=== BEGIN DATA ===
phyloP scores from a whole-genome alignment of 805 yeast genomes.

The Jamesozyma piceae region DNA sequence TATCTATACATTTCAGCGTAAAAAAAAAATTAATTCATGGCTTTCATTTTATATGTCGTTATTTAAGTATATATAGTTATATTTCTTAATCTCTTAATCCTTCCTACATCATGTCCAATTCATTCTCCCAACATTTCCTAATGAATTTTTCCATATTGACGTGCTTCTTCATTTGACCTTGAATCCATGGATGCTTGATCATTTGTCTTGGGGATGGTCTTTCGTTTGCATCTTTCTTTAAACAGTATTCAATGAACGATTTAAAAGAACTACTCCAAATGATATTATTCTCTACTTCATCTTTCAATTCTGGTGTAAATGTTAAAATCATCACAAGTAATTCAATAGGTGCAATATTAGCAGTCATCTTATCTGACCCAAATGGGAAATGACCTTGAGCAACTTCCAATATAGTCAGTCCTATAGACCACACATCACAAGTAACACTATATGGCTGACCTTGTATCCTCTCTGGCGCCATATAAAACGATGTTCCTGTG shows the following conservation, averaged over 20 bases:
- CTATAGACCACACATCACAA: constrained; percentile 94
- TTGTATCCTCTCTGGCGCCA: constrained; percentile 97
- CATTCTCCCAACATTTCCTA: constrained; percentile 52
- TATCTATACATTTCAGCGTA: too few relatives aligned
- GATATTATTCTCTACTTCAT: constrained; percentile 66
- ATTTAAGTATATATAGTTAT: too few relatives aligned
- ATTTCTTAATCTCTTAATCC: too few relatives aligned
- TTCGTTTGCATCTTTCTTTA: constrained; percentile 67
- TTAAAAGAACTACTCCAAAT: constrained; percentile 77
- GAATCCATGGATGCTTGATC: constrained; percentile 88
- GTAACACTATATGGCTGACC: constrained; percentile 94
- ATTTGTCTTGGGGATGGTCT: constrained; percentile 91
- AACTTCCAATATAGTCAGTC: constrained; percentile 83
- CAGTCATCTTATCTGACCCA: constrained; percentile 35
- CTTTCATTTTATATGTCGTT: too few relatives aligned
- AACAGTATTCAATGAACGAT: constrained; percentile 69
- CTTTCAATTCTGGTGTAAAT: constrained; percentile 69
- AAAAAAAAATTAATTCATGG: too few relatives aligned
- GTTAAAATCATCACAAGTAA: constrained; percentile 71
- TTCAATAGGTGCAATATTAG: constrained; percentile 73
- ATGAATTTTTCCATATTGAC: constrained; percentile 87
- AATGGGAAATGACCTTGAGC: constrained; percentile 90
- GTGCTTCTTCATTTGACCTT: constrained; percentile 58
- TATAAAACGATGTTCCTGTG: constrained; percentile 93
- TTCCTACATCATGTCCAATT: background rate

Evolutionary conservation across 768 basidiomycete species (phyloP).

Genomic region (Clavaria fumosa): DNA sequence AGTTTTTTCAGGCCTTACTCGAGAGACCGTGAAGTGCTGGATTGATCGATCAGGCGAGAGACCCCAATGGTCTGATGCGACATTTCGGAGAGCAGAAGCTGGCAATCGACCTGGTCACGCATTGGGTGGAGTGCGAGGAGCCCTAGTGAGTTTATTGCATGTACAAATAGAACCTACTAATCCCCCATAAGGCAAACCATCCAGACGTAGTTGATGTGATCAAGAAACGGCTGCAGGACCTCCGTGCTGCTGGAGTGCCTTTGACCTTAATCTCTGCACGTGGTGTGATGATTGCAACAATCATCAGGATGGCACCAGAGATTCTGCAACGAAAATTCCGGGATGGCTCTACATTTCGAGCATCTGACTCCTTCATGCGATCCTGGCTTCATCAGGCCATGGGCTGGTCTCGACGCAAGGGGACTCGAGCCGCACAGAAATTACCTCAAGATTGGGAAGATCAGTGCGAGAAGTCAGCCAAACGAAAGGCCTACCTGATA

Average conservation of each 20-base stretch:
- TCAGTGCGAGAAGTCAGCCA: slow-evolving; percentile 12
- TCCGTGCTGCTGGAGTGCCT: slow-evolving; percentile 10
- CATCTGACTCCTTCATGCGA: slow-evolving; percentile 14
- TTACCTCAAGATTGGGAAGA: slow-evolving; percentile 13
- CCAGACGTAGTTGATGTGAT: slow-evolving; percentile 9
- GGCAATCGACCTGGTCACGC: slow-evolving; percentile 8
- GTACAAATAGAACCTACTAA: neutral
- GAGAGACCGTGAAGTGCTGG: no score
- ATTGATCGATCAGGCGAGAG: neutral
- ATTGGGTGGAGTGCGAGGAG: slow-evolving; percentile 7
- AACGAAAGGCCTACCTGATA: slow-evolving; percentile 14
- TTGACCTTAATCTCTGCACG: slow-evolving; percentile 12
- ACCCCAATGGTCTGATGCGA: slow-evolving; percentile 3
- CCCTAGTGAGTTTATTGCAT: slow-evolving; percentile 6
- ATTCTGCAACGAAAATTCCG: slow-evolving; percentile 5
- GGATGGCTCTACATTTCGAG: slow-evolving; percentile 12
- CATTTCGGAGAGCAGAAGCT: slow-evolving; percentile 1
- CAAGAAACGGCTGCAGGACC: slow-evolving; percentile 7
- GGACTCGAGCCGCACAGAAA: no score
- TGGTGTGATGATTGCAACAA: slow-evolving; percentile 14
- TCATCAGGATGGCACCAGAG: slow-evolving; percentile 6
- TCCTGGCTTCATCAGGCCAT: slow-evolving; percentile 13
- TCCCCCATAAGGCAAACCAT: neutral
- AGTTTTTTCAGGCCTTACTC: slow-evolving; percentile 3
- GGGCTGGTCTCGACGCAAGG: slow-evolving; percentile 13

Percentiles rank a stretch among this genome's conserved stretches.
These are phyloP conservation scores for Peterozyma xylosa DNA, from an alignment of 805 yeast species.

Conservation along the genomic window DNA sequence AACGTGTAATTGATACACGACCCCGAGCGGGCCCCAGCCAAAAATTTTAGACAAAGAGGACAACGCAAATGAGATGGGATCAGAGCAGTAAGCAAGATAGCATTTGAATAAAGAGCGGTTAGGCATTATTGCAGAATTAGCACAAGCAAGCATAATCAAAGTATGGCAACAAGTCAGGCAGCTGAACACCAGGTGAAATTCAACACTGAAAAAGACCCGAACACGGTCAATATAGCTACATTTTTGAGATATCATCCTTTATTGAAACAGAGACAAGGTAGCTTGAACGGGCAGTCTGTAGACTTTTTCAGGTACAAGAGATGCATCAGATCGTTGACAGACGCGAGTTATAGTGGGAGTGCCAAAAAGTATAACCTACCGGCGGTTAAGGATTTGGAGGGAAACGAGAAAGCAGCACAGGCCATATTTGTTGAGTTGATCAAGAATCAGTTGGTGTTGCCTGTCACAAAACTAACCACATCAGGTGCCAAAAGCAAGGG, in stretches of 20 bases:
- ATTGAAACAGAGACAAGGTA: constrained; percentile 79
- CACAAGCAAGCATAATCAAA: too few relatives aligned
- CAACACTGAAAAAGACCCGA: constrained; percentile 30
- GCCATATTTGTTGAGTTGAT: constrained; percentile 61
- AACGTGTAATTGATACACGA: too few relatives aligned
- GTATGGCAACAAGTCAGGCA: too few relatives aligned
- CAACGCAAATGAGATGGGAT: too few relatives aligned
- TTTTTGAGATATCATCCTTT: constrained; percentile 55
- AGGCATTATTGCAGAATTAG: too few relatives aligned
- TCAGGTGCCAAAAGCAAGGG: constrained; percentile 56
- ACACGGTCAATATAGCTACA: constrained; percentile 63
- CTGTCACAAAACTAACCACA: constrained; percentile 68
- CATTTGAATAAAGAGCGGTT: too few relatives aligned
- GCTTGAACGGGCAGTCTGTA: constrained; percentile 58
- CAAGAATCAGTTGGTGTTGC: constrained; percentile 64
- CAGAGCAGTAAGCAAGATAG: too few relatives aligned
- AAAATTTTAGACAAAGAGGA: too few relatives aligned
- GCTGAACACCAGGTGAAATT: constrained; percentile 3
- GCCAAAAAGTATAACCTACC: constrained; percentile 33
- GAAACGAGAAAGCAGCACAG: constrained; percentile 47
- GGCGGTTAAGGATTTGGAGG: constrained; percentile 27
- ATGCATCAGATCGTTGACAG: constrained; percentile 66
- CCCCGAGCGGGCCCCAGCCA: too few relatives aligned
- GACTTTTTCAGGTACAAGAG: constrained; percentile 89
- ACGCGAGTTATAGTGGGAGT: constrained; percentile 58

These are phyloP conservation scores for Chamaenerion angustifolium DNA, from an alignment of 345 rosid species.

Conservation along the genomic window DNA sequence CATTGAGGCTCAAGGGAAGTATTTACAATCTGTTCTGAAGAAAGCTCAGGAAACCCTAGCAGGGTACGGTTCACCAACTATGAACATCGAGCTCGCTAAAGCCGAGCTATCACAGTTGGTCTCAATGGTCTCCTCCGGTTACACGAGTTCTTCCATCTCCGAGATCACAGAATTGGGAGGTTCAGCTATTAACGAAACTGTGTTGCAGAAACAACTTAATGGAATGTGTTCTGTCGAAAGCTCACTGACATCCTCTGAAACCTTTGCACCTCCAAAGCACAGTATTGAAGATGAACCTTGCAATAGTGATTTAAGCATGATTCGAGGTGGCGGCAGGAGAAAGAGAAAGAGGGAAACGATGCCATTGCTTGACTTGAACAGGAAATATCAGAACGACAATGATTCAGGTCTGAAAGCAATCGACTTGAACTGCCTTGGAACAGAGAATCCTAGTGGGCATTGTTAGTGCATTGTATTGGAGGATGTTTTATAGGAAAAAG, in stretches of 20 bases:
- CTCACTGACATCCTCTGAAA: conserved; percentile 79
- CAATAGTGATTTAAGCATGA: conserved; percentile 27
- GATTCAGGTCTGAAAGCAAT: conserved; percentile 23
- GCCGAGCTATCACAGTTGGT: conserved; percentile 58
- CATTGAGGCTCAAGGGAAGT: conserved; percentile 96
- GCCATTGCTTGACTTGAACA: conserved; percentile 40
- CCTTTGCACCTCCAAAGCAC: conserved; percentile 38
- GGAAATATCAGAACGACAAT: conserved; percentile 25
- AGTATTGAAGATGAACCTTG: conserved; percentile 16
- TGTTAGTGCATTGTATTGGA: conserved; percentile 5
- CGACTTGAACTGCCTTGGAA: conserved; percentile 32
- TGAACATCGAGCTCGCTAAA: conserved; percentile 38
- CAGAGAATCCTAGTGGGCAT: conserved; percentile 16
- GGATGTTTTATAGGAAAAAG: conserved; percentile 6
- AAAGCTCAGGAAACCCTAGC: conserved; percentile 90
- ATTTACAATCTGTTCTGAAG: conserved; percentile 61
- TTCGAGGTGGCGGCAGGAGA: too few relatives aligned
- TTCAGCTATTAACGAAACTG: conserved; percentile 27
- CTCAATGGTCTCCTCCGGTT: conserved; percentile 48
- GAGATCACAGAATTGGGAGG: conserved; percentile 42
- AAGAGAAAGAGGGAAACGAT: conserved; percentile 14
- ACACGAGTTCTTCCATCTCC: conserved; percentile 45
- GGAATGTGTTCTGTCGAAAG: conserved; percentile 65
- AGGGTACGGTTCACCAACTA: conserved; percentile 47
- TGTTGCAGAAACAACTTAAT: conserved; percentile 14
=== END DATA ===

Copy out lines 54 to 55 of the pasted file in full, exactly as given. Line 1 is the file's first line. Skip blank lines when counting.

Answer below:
- AGTTTTTTCAGGCCTTACTC: slow-evolving; percentile 3
- GGGCTGGTCTCGACGCAAGG: slow-evolving; percentile 13